Fair use (17 U.S.C. §107) helps BALANCE the rights of copyright owners with copyright users. Because of fair use, certain kinds of uses are allowed, without permission or payment - in fact, even in the face of explicit denial of permission - at any point during the copyright term. Fair use is why things like quoting a book in order to review it, or publicly displaying a reproduction of an artwork in order to critique it, are legal.
Fair use is an important part of copyright law that provides some flexibility for users and new creators. At its core, fair use ensures that there are some kinds of uses that do not require permission or payment. But there are no easy rules for fair use - if you want to take advantage of its flexibility, you have to understand its complexities!
Each possible use of an existing work must be looked at in detail and the law spells out several factors that determine whether a use is fair. No one factor is decisive - you always have to consider all of them and some additional questions. Even after considering all relevant issues, the result is usually in the impression that a particular use is “likely to be fair” or “not likely to be fair.” There are rarely definitive answers outside of courts.
1. Purpose and Character of the Use
This is the only factor that deals with the proposed use - all the others deal with the work being used, the source work. Purposes that favor fair use include education, scholarship, research, and news reporting, as well as criticism and commentary more generally. Non-profit purposes also favor fair use (especially when coupled with one of the other favored purposes.) Commercial or for-profit purposes weigh against fair use - which leaves for-profit educational users in a confusing spot!
The work must also be transformative which means that the source work is changed in completely new or unexpected ways. Examples of transformative work are:
Parody: Parody is one of the most clearly identified transformative uses, but any use of a source work that criticizes or comments on the source may be transformative in similar ways. Legal analysis of this kind of transformative use often engages with free speech issues.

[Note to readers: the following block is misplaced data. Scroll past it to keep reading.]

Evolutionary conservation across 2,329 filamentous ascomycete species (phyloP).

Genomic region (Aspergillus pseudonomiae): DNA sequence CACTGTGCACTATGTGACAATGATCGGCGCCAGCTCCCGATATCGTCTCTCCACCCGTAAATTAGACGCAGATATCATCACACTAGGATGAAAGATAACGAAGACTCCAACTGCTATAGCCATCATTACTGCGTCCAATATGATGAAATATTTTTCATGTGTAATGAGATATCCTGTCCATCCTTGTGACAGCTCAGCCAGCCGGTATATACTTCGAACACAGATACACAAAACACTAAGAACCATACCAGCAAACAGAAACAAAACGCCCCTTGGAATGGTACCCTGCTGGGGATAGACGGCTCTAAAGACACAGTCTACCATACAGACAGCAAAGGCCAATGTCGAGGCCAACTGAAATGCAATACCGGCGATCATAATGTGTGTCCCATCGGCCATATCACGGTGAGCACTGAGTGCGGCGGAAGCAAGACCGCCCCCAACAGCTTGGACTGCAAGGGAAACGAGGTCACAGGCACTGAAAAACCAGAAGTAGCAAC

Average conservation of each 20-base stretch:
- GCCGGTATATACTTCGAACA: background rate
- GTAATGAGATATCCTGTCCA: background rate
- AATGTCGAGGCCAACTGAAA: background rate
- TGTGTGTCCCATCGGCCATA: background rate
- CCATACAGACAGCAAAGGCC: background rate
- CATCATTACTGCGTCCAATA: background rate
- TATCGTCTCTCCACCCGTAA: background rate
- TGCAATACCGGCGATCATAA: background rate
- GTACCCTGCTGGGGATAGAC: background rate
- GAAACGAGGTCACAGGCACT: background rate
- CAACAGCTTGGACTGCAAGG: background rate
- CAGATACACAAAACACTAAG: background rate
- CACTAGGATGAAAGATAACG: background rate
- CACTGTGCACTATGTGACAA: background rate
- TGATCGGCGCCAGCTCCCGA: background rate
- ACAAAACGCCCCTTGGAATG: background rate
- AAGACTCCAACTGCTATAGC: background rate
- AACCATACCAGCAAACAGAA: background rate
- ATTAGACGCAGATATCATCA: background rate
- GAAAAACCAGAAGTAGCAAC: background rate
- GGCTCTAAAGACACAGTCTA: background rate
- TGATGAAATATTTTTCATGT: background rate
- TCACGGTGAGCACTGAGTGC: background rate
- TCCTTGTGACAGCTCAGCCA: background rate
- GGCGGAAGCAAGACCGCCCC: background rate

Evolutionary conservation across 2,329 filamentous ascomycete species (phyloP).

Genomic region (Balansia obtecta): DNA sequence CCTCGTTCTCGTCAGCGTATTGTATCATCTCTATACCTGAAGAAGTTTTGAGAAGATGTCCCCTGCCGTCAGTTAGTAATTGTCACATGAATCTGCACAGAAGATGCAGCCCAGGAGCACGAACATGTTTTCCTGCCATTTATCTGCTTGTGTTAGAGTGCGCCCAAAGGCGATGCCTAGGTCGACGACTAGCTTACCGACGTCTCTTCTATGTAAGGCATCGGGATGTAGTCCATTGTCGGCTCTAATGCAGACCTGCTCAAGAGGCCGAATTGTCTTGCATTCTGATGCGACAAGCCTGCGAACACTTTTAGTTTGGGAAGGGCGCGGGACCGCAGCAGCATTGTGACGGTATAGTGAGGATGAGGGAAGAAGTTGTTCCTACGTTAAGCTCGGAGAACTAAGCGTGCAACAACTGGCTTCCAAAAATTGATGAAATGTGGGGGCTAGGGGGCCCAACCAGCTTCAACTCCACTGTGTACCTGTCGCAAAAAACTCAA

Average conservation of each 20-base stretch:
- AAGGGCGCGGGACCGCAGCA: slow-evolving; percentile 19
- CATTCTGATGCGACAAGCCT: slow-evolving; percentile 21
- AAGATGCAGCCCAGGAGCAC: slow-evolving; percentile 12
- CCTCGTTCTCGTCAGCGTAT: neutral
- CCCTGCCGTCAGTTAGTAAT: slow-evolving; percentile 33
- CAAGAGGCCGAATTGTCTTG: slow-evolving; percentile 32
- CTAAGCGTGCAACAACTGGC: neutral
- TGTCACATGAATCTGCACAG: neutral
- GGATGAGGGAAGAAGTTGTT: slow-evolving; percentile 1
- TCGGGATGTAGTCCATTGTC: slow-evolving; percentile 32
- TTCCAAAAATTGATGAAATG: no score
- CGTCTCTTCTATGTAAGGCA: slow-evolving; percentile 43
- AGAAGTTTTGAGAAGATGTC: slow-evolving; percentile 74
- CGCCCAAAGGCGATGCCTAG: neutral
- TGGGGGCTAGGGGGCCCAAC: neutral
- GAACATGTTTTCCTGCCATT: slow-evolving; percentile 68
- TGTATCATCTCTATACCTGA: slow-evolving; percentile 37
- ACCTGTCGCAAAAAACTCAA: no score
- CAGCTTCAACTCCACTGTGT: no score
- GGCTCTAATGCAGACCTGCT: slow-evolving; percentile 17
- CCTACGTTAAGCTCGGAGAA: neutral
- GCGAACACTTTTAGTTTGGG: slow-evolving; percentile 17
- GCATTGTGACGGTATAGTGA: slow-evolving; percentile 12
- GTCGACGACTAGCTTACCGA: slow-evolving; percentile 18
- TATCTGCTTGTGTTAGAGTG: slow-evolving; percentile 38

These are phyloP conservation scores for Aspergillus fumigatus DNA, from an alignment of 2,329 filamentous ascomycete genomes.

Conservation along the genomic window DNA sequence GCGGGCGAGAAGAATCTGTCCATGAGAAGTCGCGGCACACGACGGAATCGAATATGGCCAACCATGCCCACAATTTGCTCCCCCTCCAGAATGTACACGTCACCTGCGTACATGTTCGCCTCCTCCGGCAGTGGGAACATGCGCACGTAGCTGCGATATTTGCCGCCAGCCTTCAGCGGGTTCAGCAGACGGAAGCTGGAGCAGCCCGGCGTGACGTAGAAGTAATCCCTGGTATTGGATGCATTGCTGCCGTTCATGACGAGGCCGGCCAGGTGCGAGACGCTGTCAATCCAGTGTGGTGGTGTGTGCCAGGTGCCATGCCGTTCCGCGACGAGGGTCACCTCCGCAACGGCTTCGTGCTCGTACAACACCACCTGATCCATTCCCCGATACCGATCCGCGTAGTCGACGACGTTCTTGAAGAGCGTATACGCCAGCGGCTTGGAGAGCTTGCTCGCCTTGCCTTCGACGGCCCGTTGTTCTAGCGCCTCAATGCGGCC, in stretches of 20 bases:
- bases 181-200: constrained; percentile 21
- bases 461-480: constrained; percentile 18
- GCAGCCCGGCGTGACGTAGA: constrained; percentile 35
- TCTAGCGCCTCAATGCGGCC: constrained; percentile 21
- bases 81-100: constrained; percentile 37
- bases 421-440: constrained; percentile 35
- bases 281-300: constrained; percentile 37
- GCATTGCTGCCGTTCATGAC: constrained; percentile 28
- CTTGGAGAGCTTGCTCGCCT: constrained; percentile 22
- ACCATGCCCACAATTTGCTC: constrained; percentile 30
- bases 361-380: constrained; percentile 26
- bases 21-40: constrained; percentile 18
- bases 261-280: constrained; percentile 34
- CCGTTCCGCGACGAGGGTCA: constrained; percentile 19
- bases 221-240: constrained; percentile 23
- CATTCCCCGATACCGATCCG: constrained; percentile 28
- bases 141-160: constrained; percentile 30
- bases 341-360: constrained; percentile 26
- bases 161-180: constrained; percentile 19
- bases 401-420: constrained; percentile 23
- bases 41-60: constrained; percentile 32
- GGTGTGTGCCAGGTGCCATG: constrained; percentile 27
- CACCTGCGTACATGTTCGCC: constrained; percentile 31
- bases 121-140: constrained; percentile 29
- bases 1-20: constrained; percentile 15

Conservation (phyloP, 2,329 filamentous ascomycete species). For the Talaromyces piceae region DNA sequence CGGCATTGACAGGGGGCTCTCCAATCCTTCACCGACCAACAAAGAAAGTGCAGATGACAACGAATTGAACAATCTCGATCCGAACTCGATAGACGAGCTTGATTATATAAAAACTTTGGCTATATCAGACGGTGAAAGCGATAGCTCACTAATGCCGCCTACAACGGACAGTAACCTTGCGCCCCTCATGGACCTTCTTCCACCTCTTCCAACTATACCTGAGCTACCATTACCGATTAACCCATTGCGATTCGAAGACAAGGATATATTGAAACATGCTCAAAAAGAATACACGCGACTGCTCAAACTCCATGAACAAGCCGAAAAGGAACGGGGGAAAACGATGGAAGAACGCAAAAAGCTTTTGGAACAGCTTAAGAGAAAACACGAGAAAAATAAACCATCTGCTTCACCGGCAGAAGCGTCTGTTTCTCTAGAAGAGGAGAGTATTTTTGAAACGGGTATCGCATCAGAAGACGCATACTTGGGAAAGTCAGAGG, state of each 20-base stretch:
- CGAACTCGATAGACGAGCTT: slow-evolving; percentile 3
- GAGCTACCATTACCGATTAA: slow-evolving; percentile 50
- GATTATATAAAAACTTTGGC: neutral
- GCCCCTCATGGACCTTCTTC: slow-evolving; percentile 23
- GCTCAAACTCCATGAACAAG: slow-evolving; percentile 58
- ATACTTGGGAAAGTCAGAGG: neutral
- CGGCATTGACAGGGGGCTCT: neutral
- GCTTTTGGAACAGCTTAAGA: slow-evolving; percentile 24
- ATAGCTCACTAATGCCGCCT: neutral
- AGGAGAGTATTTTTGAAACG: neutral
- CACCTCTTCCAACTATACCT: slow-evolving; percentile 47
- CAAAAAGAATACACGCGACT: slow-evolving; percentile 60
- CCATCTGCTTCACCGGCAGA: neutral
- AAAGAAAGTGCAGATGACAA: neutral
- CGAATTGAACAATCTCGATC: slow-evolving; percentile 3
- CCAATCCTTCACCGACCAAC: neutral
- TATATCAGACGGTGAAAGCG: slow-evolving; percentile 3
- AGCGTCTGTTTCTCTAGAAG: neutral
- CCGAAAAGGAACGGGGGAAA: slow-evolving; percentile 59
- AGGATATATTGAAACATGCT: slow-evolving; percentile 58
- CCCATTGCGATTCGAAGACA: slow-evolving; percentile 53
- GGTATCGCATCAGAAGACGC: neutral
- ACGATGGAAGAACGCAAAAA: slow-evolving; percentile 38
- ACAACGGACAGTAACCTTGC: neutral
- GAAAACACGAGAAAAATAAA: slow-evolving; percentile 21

New Technologies: Courts have sometimes found copies made as part of the production of new technologies to be transformative uses. One very concrete example has to do with image search engines: search companies make copies of images to make them searchable and show those copies to people as part of the search results. Courts found that those thumbnail images were a transformative use because the copies were being made for the transformative purpose of search indexing, rather than simple viewing.
Other Transformative Uses: Because transformative use is a relatively new part of copyright law, it is still developing. Many commentators suggest that audio and video mixes and remixes are examples of transformative works, as well as other kinds of works that use existing content to do unexpected and new things. An educational example is using a work for commentary or discussion in a class. There is a lot of room for argument and interpretation in transformative use!
2. Nature of the Original Work
One element of this factor is whether the work is published or not. It is less likely to be fair to use elements of an unpublished work - which makes sense, basically: making someone else's work public when they chose not to is not very fair, even in the schoolyard sense. Nevertheless, it is possible for the use of unpublished materials to be legally fair.
Another element of this factor is whether the work is more "factual" or more "creative": borrowing from a factual work is more likely to be fair than borrowing from a creative work. This is related to the fact that copyright does not protect facts and data. With some types of works, this factor is relatively easy to assess: a textbook is usually more factual than a novel. For other works, it can be quite confusing: is a documentary film "factual", or "creative" - or both? In a recent court case against a university, creative or factual sources for educational use was not considered a factor.